Karaoke as Democracy

Karaoke 02We went to a New Year’s Eve party at Playhouse Merced. The event started at 8:00 on Wednesday evening, and it was in full swing by the time we arrived. 

The Playhouse was well decorated for the event.  The main stage area had a fresh coat of paint.  A small, raised platform supported the three-person band.  A few people were dancing to the music; others were sitting, enjoying the show.

The foyer housed the drink bar, nibbles, and conversation areas.  It stayed full most of the night.  Some folks went to the event to be with friends and chat.  Conversation areas were scattered around the room.  One couple was visiting the area from South Dakota.  They found the event on the web and decided to join the festivities.

Upstairs in the Studio was the karaoke bar.  Cafe tables were set up, along with a small bar and a karaoke stage.  It was my first time to experience karaoke, and I was pleasantly surprised.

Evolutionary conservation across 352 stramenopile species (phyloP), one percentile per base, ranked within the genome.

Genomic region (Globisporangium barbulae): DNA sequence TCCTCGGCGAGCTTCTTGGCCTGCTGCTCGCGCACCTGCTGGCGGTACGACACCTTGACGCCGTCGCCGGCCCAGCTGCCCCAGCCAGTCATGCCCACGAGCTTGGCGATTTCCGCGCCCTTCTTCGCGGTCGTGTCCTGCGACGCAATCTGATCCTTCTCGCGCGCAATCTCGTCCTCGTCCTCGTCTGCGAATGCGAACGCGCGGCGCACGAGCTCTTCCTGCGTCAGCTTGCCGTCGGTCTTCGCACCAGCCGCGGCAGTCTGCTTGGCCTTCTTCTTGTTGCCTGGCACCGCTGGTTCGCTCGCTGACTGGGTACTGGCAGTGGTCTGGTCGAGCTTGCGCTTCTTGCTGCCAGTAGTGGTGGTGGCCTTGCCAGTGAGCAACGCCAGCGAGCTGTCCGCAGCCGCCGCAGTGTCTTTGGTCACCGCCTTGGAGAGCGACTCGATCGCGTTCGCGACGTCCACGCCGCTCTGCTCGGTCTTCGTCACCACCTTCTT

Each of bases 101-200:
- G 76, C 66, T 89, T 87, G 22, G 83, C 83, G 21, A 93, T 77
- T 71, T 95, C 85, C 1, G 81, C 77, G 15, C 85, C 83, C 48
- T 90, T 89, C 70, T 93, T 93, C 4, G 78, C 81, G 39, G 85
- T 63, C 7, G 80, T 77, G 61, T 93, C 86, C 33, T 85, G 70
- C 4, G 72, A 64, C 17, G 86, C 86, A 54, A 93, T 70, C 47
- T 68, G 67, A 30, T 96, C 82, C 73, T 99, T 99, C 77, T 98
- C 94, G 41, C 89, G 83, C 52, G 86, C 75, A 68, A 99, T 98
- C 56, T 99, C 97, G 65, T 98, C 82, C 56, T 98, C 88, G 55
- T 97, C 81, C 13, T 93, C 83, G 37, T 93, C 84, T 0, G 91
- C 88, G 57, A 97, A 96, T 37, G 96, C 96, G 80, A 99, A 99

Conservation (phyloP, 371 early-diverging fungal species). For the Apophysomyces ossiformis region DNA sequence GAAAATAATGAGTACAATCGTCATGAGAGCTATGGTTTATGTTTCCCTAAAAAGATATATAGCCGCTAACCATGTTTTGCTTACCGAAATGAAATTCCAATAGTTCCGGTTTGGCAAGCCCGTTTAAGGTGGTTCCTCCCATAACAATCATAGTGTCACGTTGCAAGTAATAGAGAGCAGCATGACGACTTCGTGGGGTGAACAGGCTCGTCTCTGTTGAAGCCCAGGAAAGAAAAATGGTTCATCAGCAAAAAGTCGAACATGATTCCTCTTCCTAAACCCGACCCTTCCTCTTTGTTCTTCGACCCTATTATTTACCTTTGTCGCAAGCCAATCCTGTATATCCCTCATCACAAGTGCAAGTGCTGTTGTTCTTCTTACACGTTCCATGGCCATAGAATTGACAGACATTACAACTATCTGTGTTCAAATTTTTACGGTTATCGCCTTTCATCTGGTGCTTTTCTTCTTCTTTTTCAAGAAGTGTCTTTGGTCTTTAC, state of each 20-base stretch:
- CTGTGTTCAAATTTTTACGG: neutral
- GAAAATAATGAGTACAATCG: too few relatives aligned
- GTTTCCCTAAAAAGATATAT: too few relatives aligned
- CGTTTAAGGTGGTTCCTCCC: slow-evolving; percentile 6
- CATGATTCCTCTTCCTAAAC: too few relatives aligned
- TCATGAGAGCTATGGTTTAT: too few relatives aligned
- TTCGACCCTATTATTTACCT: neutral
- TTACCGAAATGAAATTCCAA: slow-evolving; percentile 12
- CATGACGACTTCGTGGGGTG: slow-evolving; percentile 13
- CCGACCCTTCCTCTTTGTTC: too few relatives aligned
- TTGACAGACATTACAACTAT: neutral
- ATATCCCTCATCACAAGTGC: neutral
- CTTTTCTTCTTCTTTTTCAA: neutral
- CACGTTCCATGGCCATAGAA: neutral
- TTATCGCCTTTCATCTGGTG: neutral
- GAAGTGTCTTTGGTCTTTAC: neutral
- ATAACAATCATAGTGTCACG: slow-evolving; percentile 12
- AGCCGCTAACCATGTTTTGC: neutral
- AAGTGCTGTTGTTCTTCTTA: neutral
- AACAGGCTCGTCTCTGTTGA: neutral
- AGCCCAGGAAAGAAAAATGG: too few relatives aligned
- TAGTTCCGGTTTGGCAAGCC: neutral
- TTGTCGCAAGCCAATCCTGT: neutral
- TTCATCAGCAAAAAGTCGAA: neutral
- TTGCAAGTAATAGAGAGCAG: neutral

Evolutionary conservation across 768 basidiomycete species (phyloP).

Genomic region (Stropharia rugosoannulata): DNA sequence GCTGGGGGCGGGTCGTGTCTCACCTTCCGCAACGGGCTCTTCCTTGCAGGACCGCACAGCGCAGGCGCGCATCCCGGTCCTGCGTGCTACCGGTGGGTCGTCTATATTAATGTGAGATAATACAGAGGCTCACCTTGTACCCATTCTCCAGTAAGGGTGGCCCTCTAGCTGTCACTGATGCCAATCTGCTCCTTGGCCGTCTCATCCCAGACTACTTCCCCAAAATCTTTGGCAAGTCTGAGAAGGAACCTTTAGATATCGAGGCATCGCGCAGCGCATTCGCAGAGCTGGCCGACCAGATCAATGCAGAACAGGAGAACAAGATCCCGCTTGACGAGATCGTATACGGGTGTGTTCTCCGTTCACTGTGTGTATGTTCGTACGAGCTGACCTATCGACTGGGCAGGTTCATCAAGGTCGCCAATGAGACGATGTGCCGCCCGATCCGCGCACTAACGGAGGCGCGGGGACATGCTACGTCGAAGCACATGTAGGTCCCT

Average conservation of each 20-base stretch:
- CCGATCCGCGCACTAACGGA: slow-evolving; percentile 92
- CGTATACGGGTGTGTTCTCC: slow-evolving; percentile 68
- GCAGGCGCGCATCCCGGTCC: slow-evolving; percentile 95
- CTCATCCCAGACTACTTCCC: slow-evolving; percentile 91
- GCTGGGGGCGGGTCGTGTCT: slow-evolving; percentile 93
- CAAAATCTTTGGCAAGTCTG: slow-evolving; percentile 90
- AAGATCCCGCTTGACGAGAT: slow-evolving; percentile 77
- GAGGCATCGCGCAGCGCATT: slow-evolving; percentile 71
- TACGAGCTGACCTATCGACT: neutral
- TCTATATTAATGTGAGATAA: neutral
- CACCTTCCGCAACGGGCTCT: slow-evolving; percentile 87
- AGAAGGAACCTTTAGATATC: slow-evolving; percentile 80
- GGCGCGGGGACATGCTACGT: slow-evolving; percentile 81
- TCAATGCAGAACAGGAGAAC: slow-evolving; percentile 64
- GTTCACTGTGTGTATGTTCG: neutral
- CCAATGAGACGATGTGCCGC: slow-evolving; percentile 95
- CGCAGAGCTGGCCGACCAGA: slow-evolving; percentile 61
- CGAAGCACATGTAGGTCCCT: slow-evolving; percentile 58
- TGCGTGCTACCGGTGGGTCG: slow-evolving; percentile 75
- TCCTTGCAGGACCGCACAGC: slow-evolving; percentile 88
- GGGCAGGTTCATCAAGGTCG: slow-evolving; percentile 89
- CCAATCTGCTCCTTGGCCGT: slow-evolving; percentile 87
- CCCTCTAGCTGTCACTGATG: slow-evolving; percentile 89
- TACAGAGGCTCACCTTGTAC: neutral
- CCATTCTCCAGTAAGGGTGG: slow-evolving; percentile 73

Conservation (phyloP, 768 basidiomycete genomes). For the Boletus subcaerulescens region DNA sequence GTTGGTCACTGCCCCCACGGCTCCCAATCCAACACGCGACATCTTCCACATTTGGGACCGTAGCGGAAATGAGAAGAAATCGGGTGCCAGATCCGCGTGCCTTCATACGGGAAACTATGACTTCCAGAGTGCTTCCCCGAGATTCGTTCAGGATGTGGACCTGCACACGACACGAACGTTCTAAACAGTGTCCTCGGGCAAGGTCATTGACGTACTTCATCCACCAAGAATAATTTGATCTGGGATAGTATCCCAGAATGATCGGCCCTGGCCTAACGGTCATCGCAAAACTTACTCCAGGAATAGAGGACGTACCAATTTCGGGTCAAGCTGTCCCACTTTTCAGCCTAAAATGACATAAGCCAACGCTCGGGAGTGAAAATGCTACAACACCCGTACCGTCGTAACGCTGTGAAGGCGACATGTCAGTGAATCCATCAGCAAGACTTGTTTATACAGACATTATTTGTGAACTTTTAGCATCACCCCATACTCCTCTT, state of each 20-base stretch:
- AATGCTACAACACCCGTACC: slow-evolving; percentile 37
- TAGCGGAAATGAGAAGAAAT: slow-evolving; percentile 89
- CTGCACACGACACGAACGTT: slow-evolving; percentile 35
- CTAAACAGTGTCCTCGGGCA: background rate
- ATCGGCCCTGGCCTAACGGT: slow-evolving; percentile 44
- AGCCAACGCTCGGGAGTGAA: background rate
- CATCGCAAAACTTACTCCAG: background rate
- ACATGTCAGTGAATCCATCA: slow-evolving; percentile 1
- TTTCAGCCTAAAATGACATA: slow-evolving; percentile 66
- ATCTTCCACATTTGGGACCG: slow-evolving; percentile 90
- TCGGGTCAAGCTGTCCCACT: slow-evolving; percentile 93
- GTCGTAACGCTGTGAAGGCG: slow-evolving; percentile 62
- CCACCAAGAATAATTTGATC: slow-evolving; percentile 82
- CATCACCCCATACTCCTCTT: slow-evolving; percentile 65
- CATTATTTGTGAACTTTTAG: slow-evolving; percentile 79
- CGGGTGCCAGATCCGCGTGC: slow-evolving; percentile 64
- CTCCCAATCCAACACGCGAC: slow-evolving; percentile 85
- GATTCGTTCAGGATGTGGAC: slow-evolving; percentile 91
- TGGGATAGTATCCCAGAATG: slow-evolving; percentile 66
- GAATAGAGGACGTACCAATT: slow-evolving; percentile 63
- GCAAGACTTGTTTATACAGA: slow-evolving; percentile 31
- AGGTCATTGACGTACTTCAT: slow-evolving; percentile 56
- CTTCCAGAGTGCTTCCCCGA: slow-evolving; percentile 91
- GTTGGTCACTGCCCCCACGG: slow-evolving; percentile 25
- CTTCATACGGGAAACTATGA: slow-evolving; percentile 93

One by one people looked at the huge catalog of songs available, signed up with the person in charge of song order, and then waited for their turn.  Some had lovely voices.  Others sounded like cats fighting.  However, the audience treated every performer with kindness.

The karaoke performances were very democratic.  Everyone that wanted to got their opportunity at the microphone.  Everyone was treated with the same courtesies and respect.  Maybe it’s not that way at every karaoke night, but it was true here.

The performance that impressed me the most was that of the child who, accompanied with an adult, sang “Jingle Bells.”  It wasn’t a stellar performance, but that’s not the point.  The child was included as part of the karaoke community, people applauded, and the child left with an optimistic view of human acceptance.  It was a good example of human cooperation and contribution. 

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